Appliance Repair in Auberry, CA

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At Appliance Service Plus, we're passionate about providing personalized services and helpful advice with a friendly smile. We believe our commitment to quality distinguishes us from the crowd. When your appliances fail, we're here when you need us the most.

Whether you need washer repair, stove repair, or anything in between, our process is simple and streamlined:

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Schedule your service call

We work with your busy schedule to get you the service you need.

Technician Diagnoses
Technician Diagnoses

Your factory-trained technician will travel to your location and diagnose your appliance problem.

Quote & Repair
Quote & Repair

We'll itemize the time and parts necessary to get your appliance back in action and get it repaired ASAP.

We support all major brands and appliances, handling extended service warranty agreements for Lowe's, Home Depot, and other major brands. When you contact us, we strive to provide an engaging, positive experience. It all begins with a friendly smile from our office staff and hard work from our licensed and insured technicians.

Here are just a few of the most common appliance problems we solve every day:

Your Top Choice for Expert Appliance Repair in Auberry, CA

Whatever appliance repair issue you're stressed over, there's no problem too big or small for our team to handle. At Appliance Service Plus, we offer a total package of quality service, fair prices, friendly customer service, and effective fixes. Unlike some appliance companies in Auberry, our technicians are trained rigorously and undergo extensive background checks. We work with all major appliances and are capable of GE appliance repair, Maytag appliance repair, Frigidaire appliance repair, and more.

New and repeat customers choose Appliance Repair Plus because we offer:

  • Over 50 Years of Combined Appliance Repair Experience
  • Quick Service and Effective Results
  • Warranties on Parts and Labor
  • Friendly, Helpful Customer Service
  • Licensed & Insured Work
  • Vetted, Tested, Factory Trained Technicians
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  • Mobile Service. We Come Right to Your Front Door!

Whether you need an emergency repair for your clothes washer or need routine maintenance for your dishwasher, we're here to exceed your expectations - no if's, and's, or but's.

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Latest News in Auberry, CA

LPG Spotlight: Mountain Flame Propane

When a wildfire’s route changed course and moved toward a residential community, Mountain Flame Propane stayed present, even amidst evacuations.On Sept. 4, 2020, a fire began to ignite in the town of Big Creek, California. The area is known for fires and is “somewhat remote,” explains Jason Rinker, co-owner and vice president of Mountain Flame Propane, which serves mostly residential customers in the Sierra Nevada foothills.The fire...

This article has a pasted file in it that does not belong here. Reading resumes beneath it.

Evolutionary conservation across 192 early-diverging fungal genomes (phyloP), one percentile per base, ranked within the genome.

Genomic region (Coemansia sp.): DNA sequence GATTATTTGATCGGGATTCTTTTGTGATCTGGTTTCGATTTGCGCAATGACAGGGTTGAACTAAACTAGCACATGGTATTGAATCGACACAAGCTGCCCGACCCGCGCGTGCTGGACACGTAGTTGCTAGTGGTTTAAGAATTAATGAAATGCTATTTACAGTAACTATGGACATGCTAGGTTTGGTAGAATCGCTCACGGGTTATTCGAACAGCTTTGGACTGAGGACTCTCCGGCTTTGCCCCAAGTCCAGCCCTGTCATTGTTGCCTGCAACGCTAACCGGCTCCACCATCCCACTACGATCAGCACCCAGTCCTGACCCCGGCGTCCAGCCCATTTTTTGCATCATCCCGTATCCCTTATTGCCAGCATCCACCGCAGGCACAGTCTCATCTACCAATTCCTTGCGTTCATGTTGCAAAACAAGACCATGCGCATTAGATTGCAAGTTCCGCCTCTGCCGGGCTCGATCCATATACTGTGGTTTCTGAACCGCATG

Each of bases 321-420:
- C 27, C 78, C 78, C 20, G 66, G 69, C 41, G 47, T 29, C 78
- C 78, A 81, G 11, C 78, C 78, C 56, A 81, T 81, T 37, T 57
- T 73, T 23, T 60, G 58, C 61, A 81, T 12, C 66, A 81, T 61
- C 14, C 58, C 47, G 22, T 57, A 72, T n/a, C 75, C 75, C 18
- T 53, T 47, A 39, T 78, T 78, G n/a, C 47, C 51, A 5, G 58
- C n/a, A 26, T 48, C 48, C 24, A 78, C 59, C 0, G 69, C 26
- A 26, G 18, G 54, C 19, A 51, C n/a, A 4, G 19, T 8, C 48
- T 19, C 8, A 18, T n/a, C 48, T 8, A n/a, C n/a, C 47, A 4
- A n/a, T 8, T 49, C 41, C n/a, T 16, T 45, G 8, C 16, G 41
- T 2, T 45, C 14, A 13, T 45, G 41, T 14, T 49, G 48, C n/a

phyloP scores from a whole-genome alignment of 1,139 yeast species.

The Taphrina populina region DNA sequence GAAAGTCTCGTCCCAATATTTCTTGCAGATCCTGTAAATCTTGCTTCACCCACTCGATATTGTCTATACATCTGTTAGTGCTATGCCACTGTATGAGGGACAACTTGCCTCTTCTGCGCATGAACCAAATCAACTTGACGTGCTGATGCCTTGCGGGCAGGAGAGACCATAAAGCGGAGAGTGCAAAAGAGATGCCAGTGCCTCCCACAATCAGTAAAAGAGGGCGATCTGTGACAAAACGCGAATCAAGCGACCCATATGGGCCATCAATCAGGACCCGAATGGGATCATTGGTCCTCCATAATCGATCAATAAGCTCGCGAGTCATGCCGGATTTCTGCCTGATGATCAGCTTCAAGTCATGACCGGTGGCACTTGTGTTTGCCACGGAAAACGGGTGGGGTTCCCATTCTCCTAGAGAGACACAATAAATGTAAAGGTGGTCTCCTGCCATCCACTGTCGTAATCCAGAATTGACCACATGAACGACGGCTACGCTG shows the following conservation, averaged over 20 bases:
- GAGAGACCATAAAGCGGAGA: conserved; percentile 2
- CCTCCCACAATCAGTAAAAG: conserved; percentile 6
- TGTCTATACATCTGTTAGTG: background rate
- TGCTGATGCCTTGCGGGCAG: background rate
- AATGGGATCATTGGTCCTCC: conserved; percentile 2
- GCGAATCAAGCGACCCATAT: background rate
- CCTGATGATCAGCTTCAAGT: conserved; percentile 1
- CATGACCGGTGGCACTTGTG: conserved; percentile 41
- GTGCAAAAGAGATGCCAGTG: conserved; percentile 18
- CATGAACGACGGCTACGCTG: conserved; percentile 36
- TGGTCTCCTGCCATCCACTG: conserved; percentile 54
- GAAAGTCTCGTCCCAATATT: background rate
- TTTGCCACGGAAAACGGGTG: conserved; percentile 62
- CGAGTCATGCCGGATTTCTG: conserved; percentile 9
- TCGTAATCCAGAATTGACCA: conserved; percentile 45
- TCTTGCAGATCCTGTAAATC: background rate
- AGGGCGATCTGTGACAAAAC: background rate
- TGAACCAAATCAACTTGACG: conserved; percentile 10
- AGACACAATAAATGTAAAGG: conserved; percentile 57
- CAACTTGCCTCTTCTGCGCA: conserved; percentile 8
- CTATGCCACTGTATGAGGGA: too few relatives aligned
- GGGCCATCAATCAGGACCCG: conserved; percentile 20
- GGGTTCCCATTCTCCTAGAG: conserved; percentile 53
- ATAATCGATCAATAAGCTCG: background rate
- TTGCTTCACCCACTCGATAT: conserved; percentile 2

When a wildfire’s route changed course and moved toward a residential community, Mountain Flame Propane stayed present, even amidst evacuations.

On Sept. 4, 2020, a fire began to ignite in the town of Big Creek, California. The area is known for fires and is “somewhat remote,” explains Jason Rinker, co-owner and vice president of Mountain Flame Propane, which serves mostly residential customers in the Sierra Nevada foothills.

The fire – which eventually became known as Creek Fire – was expected to move north into the Huntington Lake area, a hub for summer homes with many of its residents having already left for the season. Generally, the community expected a “normal” fire, Rinker says.

“Then, the wind shifted and pushed it south,” he says. “It moved into the Shaver Lake area within a day or two. That then started causing mandatory evacuations and a massive fire response.”

At that point, as the fire moved south toward the company’s headquarters in Auberry, California, residents had to evacuate quickly. In a typical wildfire evacuation, customers would call the propane retailer for basic instructions on how to turn off their propane tanks and prepare them for the fire. This time, however, Mountain Flame Propane received almost no customer calls due to the haste of the evacuation, Rinker says.

The fire destroyed 856 buildings, he says, estimating that about 350 of his customers’ homes burned down. Despite it all, Mountain Flame Propane remained open. In fact, with its headquarters needing to evacuate, the retailer established a remote office location so that it could remain present throughout the fire.

Mountain Flame Propane worked closely with the local fire department, which set up a command center at a local high school. If needed, Mountain Flame Propane staff helped firefighters with incident management, mitigating flaring propane tanks and open gas lines.